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YOUR Best vs THE Best

I've often, and maybe obviously, been accused of being competitive. Believe it or not, in the past the verdict made me bristle, but now I'll culp to it. Yes, competitive I may be, but if you've ever competed against me, you may have missed a key ingredient in our battles. I'm not too concerned about winning.

Maybe different words may help. Whipping someone's ass ain't my goal for success. If it's yours, 'twould behoove you to consider why. NOT winning, however, is not on the table. Here's the thing. I may not always beat my opponent. But I rarely, if ever, lose.

The current idea of winning isn't synonymous with being your best, no matter how it is packaged. They aren't automatically synchronized with the other. And both have much different implications on our lives, and the lives of those we connect with. Therefore striving for YOUR best instead of THE best allows you to define what winning is on your terms.

Being THE best and being YOUR best are only synonymous if you believe that a struggle for a prefabricated idea of greatness will allow you to sacrifice what you know, in your heart, greatness truly is. Which is why the modern idea of winning doesn't mean much, in the long term, beyond being a weird cyclical monster of winning to inspire others to win that eats its own tail. Today's win comes with temporary cheers and maybe some pizza. If you're one of the very, very, very-to-the-power-of-many-more-verys lucky, maybe there is money and a dose of fame involved. But with that comes the yoke of new levels of expectations from other people. This makes contemplating our relationship with competitiveness frightening, because it has us looking into ourselves and our future in a way that ultimately might not jive with our value system. There can only be one Number 1 in our predefined rule structure or common societal templates, and we're served a great heap of cognitive dissonance to think that it could be us. Even worse, we're convinced it's important,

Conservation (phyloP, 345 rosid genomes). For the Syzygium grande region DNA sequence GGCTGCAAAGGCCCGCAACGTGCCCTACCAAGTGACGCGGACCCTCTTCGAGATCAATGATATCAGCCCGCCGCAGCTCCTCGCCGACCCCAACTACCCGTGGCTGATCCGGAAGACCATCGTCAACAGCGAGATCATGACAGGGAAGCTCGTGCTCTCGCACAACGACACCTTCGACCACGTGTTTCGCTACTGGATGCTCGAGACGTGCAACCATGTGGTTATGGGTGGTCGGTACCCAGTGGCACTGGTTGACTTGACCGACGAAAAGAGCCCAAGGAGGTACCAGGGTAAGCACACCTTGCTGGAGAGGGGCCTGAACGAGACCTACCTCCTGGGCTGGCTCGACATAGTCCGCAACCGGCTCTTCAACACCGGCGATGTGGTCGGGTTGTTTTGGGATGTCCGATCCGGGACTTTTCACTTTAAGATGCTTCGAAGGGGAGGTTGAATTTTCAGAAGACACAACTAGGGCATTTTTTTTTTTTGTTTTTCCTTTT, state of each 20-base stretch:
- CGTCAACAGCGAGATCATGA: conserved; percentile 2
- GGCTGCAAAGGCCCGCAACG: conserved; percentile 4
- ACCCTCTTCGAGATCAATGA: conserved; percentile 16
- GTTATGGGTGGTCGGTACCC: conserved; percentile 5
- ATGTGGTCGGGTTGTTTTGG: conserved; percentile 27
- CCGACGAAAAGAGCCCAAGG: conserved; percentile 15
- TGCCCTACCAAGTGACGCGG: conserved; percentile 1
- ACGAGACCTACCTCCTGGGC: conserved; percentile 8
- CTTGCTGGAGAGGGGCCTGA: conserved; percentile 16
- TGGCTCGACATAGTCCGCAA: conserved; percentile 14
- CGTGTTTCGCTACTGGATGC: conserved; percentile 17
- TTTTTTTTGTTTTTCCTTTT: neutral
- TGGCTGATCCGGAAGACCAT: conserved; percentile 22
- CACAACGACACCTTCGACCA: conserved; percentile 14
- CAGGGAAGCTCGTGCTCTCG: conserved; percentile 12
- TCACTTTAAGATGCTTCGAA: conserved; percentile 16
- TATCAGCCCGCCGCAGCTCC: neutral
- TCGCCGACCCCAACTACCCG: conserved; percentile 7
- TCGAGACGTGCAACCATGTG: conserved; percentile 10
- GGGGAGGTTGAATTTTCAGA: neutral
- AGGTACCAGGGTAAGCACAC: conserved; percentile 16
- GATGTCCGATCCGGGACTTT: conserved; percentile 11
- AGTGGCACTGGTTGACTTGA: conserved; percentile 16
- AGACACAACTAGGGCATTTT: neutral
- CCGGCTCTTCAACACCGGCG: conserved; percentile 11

But within the modern framework of defined success, very few people win forever. Success through curiosity about what you can do has far different roots, and much greater longevity, than aiming to see who you can beat.. They also both have dichotomistic influences, one from the inside, one far less so, but disguised as self-will. Just like obsession is a disorder parading as passion, the motivation to win through domination is a disease masquerading as a benchmark for success. The desire to win is often a desire to prove yourself, and if that's not unwrapping a giant onion of painful reflection, then I don't have a penchant for ice cream and Hostess products. One quick thought, however. Might there be better ways? Yes, I'm competitive. Winning, however, means something quite different for me. Accepting a challenge and learning from it.

This makes for crappy trash talk, though.

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